Reconstructing Genealogies, Reconstructing Ancient Population Sizes, Technological And Social Influences On Past Population SizePopulation Bottlenecks and Expansions in Human Evolution
A population bottleneck is a significant reduction in the size of a population that causes the extinction of many genetic lineages within that population, thus decreasing genetic diversity. Population bottlenecks have occurred in the evolutionary history of many species, including humans. Present-day bottlenecks are seen in endangered species such as the Yangtze River dolphin, whose numbers have dwindled to less than 100. Endangered species that do not become extinct may expand their numbers later on, but with a limited amount of genetic diversity with which to adapt to changing conditions. The genomes of future populations will reflect the narrowing of genetic possibility for thousands of years.
The genetic structure of human populations suggests four bottlenecks in our lineage. Stanley Ambrose has proposed that two bottlenecks may be related to past environmental changes. Marta Lahr has attributed bottlenecks to migrations of small populations across geographic barriers, a phenomenon variously referred to as the founder effect or colonization bottlenecks.
When traced backward in time, all human lineages coalesce to an ancestral lineage that lived in Africa about 130 thousand years ago. This date coincides with the end of the penultimate glacial period (190 to 130 thousand years ago). Populations were probably very small during this ice age. Expansion (bottleneck release) occurred during the last interglacial (130 to 71 thousand years ago), when warm climates and higher rainfall returned. Other lineages probably existed at that time, but they left no modern descendants.
A severe bottleneck around 70,000 years ago may have reduced the effective population size in Africa to only 5,000 females. This date coincides with the super-eruption of Toba, a volcano located in northern Sumatra. Toba blasted over 800 cubic kilometers of volcanic ash and millions of tons of sulfur gas into the atmosphere. The volcanic ash settled relatively quickly, but the sulfur formed a long-lasting stratospheric haze that reflected sunlight and may have caused rapid global cooling. Annual layers of ice in the Greenland ice sheet suggest that this haze lasted six years, causing a "volcanic winter." This was followed by 1,000 years of the coldest temperatures of the last ice age. Analysis of air trapped in these ice layers suggests that temperatures dropped 16 °C over Greenland during this "instant ice age." Drought and famine during this cataclysmic event undoubtedly decimated populations in most parts of Africa.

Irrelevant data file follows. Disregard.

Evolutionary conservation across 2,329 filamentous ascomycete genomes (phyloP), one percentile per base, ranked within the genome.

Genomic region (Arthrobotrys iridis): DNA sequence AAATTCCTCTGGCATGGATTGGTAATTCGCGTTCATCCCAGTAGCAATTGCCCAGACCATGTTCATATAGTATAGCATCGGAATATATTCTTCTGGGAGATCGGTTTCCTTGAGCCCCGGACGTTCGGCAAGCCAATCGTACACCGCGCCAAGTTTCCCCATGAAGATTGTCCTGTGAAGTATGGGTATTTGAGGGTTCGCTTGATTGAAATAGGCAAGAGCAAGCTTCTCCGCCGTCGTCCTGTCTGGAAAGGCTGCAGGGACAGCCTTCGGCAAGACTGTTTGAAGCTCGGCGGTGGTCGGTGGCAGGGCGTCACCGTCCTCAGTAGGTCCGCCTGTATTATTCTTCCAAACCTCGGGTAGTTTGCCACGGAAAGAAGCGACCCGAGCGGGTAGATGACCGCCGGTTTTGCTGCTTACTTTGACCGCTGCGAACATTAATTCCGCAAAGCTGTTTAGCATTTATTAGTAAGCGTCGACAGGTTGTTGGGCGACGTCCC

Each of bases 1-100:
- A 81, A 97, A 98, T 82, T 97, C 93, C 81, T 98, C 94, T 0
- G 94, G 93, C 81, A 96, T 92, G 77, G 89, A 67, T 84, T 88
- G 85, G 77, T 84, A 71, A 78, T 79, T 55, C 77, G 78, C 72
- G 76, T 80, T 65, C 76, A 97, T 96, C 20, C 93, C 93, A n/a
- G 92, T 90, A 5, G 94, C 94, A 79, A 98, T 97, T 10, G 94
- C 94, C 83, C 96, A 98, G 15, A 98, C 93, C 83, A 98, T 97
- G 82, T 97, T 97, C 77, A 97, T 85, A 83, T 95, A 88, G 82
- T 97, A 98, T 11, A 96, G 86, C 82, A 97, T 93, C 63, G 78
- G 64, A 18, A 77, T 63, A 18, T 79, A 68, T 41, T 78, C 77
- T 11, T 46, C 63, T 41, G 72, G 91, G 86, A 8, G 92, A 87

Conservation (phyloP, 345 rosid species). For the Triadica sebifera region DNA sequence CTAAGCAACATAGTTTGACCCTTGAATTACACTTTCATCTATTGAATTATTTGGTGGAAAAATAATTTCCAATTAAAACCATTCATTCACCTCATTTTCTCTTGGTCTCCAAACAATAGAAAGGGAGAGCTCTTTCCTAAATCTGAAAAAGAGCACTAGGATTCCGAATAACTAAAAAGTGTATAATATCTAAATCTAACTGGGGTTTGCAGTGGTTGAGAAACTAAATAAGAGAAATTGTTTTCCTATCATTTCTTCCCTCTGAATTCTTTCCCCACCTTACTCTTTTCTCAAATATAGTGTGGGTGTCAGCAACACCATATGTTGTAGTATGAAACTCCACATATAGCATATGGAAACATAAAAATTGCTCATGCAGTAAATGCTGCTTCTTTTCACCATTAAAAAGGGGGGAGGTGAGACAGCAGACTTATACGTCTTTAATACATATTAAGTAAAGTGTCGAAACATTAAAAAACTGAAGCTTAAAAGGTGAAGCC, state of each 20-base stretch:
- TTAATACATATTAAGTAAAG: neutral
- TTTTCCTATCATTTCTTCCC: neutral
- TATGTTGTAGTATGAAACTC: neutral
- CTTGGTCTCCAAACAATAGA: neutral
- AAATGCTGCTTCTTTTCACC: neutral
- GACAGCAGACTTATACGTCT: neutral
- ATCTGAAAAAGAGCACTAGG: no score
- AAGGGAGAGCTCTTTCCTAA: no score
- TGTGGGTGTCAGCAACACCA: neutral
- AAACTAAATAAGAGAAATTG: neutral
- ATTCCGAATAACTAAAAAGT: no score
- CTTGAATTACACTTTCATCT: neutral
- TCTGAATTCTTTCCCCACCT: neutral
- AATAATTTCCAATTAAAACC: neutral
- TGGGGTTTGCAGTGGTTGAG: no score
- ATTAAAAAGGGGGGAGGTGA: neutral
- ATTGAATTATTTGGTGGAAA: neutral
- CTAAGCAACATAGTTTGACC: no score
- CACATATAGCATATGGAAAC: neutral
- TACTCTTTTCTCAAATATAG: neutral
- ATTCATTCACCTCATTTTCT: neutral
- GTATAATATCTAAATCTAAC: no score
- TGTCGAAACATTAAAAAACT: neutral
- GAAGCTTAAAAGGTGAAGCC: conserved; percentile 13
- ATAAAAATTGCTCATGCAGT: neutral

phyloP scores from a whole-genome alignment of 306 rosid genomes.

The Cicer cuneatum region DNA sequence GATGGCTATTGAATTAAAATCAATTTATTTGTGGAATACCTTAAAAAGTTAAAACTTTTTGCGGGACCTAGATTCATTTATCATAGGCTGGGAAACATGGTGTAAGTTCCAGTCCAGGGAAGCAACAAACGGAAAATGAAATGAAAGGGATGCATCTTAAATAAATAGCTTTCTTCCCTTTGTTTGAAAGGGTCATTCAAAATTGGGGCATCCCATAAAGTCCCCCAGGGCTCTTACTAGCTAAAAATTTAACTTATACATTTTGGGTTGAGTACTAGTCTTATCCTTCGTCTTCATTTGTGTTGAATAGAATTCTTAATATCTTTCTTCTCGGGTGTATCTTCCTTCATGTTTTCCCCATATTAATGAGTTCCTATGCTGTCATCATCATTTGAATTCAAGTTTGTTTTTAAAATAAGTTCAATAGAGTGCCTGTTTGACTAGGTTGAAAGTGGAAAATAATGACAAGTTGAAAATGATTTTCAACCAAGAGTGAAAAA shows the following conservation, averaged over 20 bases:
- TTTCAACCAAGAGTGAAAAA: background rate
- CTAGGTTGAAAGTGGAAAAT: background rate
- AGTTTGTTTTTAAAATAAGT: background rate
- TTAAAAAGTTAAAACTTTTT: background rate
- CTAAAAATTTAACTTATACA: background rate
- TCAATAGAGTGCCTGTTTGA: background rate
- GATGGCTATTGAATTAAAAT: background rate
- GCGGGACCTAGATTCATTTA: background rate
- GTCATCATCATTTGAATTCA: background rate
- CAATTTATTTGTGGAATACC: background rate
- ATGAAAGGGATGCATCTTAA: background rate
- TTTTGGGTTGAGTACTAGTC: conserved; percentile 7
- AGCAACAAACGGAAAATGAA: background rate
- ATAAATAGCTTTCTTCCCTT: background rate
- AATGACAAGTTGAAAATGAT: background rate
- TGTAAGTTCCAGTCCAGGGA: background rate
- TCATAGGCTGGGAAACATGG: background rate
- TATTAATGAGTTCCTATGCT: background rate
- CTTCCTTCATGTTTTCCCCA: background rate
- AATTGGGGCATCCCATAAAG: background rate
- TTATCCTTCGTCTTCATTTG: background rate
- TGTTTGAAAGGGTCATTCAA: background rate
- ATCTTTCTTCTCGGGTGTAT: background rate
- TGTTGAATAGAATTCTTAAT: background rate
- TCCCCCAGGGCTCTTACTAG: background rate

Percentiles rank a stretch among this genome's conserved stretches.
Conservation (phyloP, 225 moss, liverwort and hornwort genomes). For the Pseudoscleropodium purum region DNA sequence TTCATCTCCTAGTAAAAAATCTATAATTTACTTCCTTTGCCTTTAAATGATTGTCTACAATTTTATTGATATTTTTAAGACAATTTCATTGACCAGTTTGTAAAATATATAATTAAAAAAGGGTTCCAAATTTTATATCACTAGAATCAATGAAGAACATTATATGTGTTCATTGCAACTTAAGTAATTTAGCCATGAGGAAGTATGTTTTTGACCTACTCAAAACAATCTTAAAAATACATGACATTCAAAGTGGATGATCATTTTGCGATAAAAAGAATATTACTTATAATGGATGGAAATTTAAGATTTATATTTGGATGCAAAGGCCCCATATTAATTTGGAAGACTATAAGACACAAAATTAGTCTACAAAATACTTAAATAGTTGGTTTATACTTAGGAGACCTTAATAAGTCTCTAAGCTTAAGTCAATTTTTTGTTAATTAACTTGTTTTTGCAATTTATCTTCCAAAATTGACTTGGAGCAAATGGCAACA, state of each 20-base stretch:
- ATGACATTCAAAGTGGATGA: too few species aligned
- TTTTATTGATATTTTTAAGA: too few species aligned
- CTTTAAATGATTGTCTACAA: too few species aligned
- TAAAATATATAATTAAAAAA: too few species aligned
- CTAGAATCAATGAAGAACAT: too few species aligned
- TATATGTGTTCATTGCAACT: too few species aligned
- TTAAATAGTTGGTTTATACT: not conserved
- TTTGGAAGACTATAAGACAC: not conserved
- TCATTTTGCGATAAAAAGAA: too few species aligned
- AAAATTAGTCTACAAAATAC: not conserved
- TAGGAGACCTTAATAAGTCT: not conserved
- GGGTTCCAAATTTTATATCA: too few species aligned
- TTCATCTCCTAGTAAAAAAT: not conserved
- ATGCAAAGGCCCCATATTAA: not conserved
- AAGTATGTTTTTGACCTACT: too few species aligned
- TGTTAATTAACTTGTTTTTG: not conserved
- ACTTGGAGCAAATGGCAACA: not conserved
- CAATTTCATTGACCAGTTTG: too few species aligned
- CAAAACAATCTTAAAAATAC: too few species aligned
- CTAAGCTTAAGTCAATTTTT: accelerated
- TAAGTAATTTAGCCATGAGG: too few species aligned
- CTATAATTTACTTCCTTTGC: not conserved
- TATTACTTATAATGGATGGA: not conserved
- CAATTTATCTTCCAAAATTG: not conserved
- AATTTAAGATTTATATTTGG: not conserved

Analysis of Y chromosomes shows that all modern populations in southern Australasia can trace their ancestry to a small founding population from the Horn of northeast Africa (Ethiopia and Somalia) around 60,000 to 70,000 years ago. Increases in windblown dust in Greenland ice indicate a rapid drop in sea level to more than 100 meters lower than at present. This would have greatly facilitated dispersal from Africa to the Arabian Peninsula. Expansion around the perimeter of the Indian Ocean culminated in the colonization of Australia about 60,000 years ago.
Analyses of gene sequences provide evidence of a possible second exodus from Africa by a small founding population that traveled overland via the shoreline of the Red Sea. This colonization bottleneck occurred during a period of milder climate about 50,000 years ago, and also coincides with the appearance of advanced stone tool technologies. Expansion continued into Europe and northern Asia. All living humans outside of Africa can thus trace their ancestry to these colonizing populations.
- Population Genetics - Gene Pool And Genetic Structure, Hardy-weinberg Theorem, Genetic Drift
- Polyploidy - Polyploidy In Animals, Polyploidy In Plants, Genetic Analysis
- Population Bottleneck - Reconstructing Genealogies
- Population Bottleneck - Reconstructing Ancient Population Sizes
- Population Bottleneck - Technological And Social Influences On Past Population Size
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